The fund uses several tactics to avoid owning firms at higher risk of cutting their dividend payment. It only includes names that have consistently paid dividends during the past decade, considers profitability metrics to select its holdings, weights its holdings by market cap, and limits single-stock and sector bets. The profitability metrics and market-cap-weighting approach are evident in its portfolio composition. As of this writing, the fund's return on invested capital (a profitability metric) measured more than double the average fund in the category. And its average market cap of nearly US$85 billion was 60% larger than the average U.S. large-cap value equity fund sold in the United States.

This fund's average indicated yield since its inception through September 2018 measured 3.2%, about 20% higher than that of the category index. The fund's profitability screen doesn't catch all dividend cutters. For example, the fund held  ConocoPhillips (COP) when the company cut its dividend in February 2016.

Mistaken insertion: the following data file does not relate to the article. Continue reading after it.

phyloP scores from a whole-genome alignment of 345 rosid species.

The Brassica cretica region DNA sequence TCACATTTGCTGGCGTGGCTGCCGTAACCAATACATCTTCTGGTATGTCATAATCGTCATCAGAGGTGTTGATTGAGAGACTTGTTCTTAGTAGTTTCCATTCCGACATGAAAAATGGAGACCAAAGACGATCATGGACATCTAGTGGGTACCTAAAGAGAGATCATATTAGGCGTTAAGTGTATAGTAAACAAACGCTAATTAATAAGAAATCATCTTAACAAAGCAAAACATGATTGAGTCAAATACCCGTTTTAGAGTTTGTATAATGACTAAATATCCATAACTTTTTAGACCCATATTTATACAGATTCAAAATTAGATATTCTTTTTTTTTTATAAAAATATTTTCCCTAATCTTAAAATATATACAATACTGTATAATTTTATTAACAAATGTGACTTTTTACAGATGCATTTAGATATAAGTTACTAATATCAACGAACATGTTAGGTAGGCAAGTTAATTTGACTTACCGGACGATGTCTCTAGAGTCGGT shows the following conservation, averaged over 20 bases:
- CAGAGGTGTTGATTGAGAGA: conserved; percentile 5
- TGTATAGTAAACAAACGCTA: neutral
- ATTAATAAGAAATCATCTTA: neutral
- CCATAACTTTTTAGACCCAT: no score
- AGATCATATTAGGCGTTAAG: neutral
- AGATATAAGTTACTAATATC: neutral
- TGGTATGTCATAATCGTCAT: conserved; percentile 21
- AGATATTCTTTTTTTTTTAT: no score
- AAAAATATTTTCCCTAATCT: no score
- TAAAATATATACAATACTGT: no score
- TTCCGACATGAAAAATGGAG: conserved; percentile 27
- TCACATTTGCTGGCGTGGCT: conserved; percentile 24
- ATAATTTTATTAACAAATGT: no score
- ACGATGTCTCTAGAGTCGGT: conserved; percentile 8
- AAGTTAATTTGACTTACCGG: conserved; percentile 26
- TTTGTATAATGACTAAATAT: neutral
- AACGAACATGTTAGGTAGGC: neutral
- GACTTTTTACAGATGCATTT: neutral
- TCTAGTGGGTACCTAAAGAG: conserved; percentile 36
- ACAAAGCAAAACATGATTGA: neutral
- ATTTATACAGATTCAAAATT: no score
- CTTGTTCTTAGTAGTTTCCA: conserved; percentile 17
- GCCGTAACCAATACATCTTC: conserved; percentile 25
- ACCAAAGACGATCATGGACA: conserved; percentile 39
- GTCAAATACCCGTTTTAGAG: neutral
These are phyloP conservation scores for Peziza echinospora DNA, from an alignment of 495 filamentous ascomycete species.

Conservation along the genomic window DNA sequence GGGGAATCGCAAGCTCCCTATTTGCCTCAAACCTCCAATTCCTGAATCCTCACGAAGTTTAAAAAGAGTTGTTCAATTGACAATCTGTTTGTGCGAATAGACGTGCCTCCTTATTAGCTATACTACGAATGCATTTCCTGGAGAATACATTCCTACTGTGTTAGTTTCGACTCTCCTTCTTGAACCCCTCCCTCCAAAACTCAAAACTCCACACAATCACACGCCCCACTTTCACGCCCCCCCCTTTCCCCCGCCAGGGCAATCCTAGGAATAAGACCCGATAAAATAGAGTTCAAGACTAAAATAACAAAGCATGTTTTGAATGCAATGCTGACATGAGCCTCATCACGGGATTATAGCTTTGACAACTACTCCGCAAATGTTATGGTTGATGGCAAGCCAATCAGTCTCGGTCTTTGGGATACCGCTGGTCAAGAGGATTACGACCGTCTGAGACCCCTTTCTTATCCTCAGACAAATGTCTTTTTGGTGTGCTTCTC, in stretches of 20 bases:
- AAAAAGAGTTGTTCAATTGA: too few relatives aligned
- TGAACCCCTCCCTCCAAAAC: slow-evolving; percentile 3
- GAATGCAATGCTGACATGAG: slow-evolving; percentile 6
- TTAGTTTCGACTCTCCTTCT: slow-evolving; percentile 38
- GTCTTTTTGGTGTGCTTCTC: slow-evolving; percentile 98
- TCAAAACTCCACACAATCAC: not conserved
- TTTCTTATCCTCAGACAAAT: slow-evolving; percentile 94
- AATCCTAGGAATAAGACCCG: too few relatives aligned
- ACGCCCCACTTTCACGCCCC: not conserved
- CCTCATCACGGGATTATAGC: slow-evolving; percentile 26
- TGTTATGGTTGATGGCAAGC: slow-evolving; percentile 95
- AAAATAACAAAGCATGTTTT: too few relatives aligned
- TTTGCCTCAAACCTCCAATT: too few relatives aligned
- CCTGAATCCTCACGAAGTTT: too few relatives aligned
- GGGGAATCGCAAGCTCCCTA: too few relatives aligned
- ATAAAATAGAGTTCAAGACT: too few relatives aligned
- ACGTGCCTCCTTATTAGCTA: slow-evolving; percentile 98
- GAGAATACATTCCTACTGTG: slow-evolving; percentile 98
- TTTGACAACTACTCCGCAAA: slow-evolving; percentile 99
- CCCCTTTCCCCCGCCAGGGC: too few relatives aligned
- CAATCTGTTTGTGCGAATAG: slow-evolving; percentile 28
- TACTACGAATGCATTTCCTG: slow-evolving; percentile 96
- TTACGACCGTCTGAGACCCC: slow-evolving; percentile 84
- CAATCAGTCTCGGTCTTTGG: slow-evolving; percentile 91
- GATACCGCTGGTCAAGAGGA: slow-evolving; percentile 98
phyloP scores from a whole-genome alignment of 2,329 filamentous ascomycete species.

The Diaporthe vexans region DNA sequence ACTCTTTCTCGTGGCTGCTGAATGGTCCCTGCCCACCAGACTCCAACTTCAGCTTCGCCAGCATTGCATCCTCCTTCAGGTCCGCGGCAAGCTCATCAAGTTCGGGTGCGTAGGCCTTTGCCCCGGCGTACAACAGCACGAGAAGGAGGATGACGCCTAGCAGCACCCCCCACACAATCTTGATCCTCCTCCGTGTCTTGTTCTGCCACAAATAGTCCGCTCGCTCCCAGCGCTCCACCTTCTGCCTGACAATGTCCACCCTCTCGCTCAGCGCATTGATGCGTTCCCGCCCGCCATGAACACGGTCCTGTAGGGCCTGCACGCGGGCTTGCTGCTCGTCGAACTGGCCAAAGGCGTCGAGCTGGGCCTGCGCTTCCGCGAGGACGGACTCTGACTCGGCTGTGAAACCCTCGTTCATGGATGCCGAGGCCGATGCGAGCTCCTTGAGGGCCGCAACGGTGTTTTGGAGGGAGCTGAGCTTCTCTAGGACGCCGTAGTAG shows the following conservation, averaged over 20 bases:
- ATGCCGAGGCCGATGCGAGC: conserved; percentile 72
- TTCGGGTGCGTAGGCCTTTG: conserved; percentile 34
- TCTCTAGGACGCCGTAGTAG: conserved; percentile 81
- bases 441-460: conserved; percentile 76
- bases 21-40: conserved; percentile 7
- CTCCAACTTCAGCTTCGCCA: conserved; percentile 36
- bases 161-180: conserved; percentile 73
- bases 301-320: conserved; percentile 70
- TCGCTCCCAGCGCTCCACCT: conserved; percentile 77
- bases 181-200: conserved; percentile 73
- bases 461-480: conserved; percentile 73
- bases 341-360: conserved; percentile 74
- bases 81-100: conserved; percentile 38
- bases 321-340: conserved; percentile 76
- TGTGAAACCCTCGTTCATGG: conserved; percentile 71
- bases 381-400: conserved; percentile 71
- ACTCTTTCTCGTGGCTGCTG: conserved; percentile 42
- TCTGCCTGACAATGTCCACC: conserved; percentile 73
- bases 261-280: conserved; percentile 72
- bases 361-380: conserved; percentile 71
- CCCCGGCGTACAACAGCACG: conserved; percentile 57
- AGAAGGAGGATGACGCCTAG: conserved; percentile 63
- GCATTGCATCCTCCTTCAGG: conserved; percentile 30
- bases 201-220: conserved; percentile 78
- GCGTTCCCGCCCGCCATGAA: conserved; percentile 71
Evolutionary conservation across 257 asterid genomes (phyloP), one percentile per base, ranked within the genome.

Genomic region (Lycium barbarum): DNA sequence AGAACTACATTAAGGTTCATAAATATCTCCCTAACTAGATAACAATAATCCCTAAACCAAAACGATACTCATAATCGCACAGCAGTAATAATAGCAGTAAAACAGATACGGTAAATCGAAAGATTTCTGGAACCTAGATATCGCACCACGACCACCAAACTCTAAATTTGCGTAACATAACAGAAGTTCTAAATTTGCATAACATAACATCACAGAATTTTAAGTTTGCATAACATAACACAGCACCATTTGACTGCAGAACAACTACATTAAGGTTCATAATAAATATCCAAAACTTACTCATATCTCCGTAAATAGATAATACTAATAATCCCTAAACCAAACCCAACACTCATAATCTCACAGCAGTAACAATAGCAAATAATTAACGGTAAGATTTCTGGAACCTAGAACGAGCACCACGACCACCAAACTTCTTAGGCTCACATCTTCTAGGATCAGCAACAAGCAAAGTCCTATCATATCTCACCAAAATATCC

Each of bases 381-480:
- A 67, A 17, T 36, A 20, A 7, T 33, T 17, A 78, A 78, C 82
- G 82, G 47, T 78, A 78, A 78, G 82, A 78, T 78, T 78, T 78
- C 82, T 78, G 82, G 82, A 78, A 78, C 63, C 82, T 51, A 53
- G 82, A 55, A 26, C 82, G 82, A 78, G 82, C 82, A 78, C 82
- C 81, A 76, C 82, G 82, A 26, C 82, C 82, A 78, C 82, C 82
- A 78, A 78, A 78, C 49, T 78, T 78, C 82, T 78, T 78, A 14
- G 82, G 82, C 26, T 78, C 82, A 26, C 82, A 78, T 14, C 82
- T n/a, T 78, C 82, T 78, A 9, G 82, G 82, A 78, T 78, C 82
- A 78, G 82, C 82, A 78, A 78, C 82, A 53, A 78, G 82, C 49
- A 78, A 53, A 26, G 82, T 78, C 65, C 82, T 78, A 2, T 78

From its inception in October 2011 through September 2018, the fund outpaced its average peer by 1.5% annualized with slightly less risk. The fund's low fee, favourable overweighting to the technology sector and stock selection within the industrials sector contributed the most to its outperformance.

Schwab levies a low 0.07% management-expense ratio on this ETF, making it the cheapest dividend-focused U.S. equity fund in both Canada and the United States. Over the trailing three years ended September 2018, the fund lagged its underlying index by 13 basis points per year, a bit more than its average annual fee. As always when investing in U.S.-listed ETFs, make sure currency-conversion costs don't negate the benefit of lower fees.